Tuesday, May 23, 2017

Why Access Should Not Be The Overarching Moral Question

It is often assumed there are only two sides of an argument, or that only one argument is to be had.

We are beyond actually arguing about the value of central planning and collectivism.

One of the reasons we are beyond this point is that the winners in modernity- the bureaucrats- actually have different morals.

Most of our morals were formed when the primary form of government was basically private. The king owned the realm. He expected to rule over that realm based on the fact he owned it.

As an owner, two questions arise. The question of integrity of the the thing owned- maintenance, care, not letting it be destroyed, invaded, etc... And the question of keeping the thing own- i.e. you don't want anyone stealing your stuff.

Via these two impulses, an understanding of private property is born, and it is one even libertarians can recognize. Believe it or not, libertarianism is a mostly aristocratic mindset that has been rather naively applied to everyone. But we know not everyone is an owner, nor does everyone have the skill set necessary to own. There's been a lot of giving, and a lot of what's given has suffered a collapse of integrity, and the 'disadvantaged' are no better off.

Once the bureaucrats were free of the constraints of ownership however, a different morality began to assert itself. The basis of bureaucrat power is not ownership, but access. In the beginning, the idea is mostly access for themselves- i.e., they want to be able to access your resources in order to do whatever it is they think they should do, but eventually, their policies degrade to access for everyone. The intellectual socialists are long gone, replaced by zombie socialists, who mindlessly pursue what is obviously a terminal state. The cancer cells, can't, apparently, tell that they are killing their host.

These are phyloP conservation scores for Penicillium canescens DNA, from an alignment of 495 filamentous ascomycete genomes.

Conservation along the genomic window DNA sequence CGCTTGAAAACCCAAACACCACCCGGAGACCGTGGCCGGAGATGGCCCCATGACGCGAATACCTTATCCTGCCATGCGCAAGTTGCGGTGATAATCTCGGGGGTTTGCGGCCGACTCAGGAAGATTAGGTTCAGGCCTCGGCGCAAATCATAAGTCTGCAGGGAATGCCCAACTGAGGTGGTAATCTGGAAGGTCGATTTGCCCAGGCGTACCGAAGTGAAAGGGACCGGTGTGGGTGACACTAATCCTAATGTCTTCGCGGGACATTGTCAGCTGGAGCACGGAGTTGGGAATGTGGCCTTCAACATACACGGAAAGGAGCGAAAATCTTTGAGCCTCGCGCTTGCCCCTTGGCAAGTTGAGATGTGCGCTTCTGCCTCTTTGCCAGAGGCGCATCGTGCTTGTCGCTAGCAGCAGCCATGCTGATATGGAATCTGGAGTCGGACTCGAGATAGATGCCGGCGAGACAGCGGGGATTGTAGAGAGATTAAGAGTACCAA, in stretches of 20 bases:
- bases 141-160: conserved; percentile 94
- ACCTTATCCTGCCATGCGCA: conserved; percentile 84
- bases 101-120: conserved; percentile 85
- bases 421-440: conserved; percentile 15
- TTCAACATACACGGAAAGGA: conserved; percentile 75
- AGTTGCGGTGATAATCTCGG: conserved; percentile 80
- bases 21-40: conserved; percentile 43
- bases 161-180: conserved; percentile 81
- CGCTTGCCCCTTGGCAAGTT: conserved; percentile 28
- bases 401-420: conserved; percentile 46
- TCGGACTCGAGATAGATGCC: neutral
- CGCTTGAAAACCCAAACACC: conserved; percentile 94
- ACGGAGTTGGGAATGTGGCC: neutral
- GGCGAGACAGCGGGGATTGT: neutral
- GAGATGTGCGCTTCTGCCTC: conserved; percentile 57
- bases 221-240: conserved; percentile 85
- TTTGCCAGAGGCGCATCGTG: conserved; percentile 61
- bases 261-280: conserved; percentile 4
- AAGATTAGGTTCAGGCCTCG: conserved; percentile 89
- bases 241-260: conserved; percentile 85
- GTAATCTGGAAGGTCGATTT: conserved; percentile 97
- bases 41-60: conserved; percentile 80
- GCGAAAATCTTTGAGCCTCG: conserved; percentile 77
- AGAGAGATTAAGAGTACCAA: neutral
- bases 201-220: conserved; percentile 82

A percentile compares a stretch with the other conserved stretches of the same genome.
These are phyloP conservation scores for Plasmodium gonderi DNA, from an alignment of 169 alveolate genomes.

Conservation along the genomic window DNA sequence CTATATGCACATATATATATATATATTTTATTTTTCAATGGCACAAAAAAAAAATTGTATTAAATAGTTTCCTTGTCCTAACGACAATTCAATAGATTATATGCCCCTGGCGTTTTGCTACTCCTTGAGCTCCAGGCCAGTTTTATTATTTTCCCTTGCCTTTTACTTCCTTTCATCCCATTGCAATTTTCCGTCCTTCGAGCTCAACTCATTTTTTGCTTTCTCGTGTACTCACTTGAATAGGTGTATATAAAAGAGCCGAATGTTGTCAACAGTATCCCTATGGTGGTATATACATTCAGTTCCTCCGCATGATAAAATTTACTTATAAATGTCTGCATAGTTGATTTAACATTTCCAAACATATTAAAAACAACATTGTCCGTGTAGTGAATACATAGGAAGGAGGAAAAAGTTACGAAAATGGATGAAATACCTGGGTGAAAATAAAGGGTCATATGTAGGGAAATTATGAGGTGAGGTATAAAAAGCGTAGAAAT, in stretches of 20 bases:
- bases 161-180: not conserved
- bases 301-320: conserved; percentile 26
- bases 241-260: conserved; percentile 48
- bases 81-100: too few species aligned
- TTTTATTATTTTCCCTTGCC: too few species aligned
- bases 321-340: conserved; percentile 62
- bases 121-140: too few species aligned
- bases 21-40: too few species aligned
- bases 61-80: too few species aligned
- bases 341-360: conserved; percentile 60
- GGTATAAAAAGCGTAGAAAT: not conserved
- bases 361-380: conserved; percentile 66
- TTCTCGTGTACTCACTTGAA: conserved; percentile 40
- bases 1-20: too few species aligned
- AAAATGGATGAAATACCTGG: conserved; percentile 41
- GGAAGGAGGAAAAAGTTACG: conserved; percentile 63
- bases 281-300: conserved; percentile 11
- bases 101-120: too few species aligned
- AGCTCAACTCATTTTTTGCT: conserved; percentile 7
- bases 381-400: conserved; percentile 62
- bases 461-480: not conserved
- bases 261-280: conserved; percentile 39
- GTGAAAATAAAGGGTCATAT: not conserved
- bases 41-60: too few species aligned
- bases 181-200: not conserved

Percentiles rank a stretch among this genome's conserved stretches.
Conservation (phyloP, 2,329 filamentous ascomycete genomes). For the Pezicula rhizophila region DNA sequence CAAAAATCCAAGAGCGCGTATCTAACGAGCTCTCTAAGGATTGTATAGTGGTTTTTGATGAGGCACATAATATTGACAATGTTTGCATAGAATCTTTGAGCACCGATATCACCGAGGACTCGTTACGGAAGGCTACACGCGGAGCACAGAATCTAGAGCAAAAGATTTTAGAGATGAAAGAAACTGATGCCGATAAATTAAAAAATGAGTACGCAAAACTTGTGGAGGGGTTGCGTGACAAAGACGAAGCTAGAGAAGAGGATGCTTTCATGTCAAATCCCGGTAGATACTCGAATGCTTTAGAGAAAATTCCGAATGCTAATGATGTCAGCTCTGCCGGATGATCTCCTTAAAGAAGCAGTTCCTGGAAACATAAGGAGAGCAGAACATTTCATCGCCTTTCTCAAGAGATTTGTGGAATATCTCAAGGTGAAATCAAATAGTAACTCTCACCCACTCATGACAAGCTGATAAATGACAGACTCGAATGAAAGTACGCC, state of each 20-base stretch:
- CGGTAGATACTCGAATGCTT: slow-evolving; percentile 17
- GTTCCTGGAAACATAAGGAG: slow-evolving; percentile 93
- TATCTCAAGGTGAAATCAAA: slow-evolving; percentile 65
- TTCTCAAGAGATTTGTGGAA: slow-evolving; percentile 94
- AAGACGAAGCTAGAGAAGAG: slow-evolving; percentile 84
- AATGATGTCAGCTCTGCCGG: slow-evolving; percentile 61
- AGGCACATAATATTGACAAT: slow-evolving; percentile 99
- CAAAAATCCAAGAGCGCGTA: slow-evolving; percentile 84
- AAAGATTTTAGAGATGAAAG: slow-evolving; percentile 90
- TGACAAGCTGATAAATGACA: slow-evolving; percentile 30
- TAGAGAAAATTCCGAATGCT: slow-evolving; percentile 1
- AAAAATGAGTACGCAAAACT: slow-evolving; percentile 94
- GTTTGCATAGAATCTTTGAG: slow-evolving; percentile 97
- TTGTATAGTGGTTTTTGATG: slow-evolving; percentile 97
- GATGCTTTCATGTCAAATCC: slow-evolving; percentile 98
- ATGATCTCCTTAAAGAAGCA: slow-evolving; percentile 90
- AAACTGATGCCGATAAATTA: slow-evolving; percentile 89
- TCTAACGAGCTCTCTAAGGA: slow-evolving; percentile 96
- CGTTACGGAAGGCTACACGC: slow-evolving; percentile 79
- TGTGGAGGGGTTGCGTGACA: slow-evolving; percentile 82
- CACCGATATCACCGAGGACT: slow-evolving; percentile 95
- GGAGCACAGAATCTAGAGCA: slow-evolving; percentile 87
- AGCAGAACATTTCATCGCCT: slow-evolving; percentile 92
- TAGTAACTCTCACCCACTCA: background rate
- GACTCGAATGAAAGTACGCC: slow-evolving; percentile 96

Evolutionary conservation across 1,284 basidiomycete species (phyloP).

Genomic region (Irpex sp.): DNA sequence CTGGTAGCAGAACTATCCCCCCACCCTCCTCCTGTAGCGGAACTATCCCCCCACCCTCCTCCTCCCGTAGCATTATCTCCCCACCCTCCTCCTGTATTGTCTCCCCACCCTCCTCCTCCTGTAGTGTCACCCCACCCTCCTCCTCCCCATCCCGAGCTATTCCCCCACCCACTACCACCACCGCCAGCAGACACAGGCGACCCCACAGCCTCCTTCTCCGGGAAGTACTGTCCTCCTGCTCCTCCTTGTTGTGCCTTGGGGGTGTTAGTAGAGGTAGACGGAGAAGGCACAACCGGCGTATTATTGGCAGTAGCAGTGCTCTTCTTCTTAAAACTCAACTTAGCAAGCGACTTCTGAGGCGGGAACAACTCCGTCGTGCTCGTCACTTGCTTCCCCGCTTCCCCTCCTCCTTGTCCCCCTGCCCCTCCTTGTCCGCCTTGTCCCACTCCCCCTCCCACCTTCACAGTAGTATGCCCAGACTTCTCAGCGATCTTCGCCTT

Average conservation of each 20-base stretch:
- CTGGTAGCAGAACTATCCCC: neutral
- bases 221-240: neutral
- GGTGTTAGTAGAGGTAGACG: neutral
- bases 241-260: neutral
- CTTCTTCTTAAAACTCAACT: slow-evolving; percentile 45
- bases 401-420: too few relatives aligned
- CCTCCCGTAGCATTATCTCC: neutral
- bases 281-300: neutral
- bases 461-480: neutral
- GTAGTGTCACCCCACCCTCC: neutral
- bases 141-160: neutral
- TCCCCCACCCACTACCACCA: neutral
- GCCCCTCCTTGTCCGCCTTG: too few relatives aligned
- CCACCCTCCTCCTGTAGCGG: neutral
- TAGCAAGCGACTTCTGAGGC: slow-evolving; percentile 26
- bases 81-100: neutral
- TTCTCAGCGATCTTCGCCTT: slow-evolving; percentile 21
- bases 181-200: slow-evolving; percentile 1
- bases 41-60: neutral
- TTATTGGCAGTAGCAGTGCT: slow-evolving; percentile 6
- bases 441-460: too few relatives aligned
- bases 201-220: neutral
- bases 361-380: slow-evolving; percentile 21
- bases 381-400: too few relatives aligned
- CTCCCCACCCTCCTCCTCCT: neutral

Not only does theft become normalized, but integrity of whatever it is we are talking about begins to degrade. Nations, education, healthcare, etc... How many people can distinguish between an insurance product and products one would actually use to keep known recurring costs down?

Hypothetically, one could have administrators who would not lose ownership morality. Of course, ownership morality would have to be taught to them, and then they could run some of these things people seem to want to exist as a collective project. The internal metric of what the institution and/or product/service is supposed to be would keep integrity high. Access would be important, but subject to realities. As of this writing, my state is well over a billion in debt, the politicians are trying to tax us more, and yet they still insist on spending money to send people unfit for college to college. Meanwhile, since they've been sending stupid people to college for years, the colleges are no longer fit to handle the fifteen percent or so of higher IQ people who do actually need a whole different level of stimulus to get where they need to be. And, then most of those with intelligence end up leaving.

We end up bereft of decent education and intelligent leadership thanks to this impulse to make access paramount. It is, perhaps, more dangerous than impulse to centralized planning. Smart people can learn from their mistakes, and from logic, and there are plenty of astute observations as to how decentralization, experimentation, and iteration work.

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